"The beauty of the desert is that it hides a well anywhere", reads one of the pages of 'The Little Prince'. Quite an appointment that has passed from generation to generation and has been translated into nothing more and nothing less than 250 lengas and dialects.
And its author, Antoine de Saint-Exupéry, does not lack reason. Beyond the interpretations of each one, anywhere we can find a good well, even if it's wisdom.
Hence they say that reading is the food of the brain. Through the literature -What could be that great well in a desert of new technologies and television- you learn new things, you travel to places that never existed, you develop imagination and creativity and, above all, you acquire knowledge.
All books, whatever their subject, are good to a greater or lesser extent for give that talk the brain and continue to be nourished by culture, although there are some who take the cake in terms of message, lessons and construction.
If what you want is to be the protagonist of coffee gatherings and pass as the scholar of your group of friends, here we leave you eight volumes that you must read to be more intelligent.
'The Little Prince' – Antoine de Saint-Exupéry
It is one of the great books of history, and that is that his message of life and philosophical is more than evident as one passes his pages. 'The Little Prince' is loaded with truths. There are many lessons he brings to the reader as he delves into history.
And although it saw the light in April 1943, time has not passed through its pages; the message has not gone out of style, and the moral continues to weigh without aging one iota.
The story, beyond its protagonists, delves into the universal values of humanity, such as hope, effort, commitment, love and happiness They bring the little things of life. All wrapped in a halo of fantasy and sometimes, infantilism. But is that as the book itself says, "all the elderly were at some point children."
'Gulliver's Travels' – Jonathan Swift
It might seem that Swift, who launched this book under a pseudonym in 1726, wanted to make a story to entertain, but nothing could be further from the truth. 'Gulliver's Travels' is a story that most generations know and that has been edited in all possible ways, although in general always the first aside, the famous visit of Gulliver to Liliput.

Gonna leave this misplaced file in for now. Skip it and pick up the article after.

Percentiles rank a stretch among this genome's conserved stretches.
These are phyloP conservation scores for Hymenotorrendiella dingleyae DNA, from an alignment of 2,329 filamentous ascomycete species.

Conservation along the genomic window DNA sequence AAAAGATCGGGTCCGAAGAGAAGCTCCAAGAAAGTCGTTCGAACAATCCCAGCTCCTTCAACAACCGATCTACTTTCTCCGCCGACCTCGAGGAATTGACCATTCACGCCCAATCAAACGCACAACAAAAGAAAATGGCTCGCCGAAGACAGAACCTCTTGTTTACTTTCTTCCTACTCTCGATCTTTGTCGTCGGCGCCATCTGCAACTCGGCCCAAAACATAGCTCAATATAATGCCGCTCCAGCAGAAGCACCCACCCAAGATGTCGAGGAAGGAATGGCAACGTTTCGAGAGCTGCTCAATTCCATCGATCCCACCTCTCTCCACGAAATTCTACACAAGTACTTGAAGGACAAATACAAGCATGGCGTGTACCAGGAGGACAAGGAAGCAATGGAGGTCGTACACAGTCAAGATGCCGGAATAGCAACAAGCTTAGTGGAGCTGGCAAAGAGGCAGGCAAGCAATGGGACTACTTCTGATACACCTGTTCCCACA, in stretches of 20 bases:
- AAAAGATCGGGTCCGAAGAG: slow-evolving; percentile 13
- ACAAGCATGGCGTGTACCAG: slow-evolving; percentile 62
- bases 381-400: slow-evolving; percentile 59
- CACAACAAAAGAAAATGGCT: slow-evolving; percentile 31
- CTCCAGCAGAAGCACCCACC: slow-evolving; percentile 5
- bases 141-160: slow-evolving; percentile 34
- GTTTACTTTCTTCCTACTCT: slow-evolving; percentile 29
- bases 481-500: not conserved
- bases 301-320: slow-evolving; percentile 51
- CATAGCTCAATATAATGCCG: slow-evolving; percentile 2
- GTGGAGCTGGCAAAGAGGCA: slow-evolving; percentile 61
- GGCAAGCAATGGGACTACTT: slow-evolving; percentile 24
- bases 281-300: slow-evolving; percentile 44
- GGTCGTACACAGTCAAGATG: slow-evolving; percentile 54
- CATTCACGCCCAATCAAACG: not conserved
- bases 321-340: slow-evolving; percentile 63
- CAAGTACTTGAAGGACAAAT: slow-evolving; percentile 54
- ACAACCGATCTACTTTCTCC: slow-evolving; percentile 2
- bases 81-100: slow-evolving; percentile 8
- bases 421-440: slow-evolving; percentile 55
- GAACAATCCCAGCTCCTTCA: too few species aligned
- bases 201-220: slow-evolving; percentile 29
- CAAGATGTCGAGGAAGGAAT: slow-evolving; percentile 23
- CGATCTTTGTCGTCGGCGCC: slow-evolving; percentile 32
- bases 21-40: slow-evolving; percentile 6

Although the truth is that the entire book counts 4 parts of the trips in which its author, simply, makes a reflection of the society of his time in the form of satire. As all the stories have their moral, and although it seems that the book has been conceived for a young audience, the truth is that Swift released this story for adults.
"How many innocent and excellent people had been condemned to death or banished by the pressure of great ministers on corrupt judges and the wickedness of the factions!" Reads one of their quotes. The hidden truth of story.
'The old man and the sea' – Ernest Hemingway
It is one of the required readings in all Compulsory Secondary Education that boasts and this is for a reason. As much as a teenager may seem an infernal tedium, 'The old man and the sea' hides a series of lessons and messages with must be forced into the life of every human being.
The most famous novel by Hemingway, winner of the Nobel Prize for Literature and Pulitzer, focuses on the story of an old man who insists on catching a fish and his experience in the process. Something that, of course, has double reading. A metaphor for the eternal struggle of the human being against his own destiny and his indefatigable spirit that in this volume, the last written by the author before dying, is transmitted through the history of the old man.
'The Prince' – Nicolás Machiavelli
It is one of the decalogues in terms of leadership. 'The Prince' by Machiavelli is a bedside book in which the philosopher describes how to be a good prince coming to curious conclusions such as "better be feared than loved".
Although the readings can be endless. You do not have to take the messages of the writer at your fingertips, it may be that within their advice they hide Part of satire and criticism.
Machiavelli puts on the table the different possibilities and ways to be a leader and let the reader take what is best for him. "Hate is won with good deeds as well as bad deeds, and a prince, to preserve power, is often forced to be evil," he says in his book. Everything in decalogue of the power that must essential reading if you want to cultivate.
'The origin of the species' – Charles Darwin
This book by Darwin may be the most important in terms of scientific dissemination of history. Under the banner of Theory of Evolution, in 1859 The naturist shelved and slapped the theories of the Church and decided to write this book to make his findings known.
And although it seems that Darwin's theory, based on natural selection, is accepted by the whole world, the reality is that, for example, in the United States, Up to 40% of the population does not believe in the author's writings, although they are scientifically endorsed.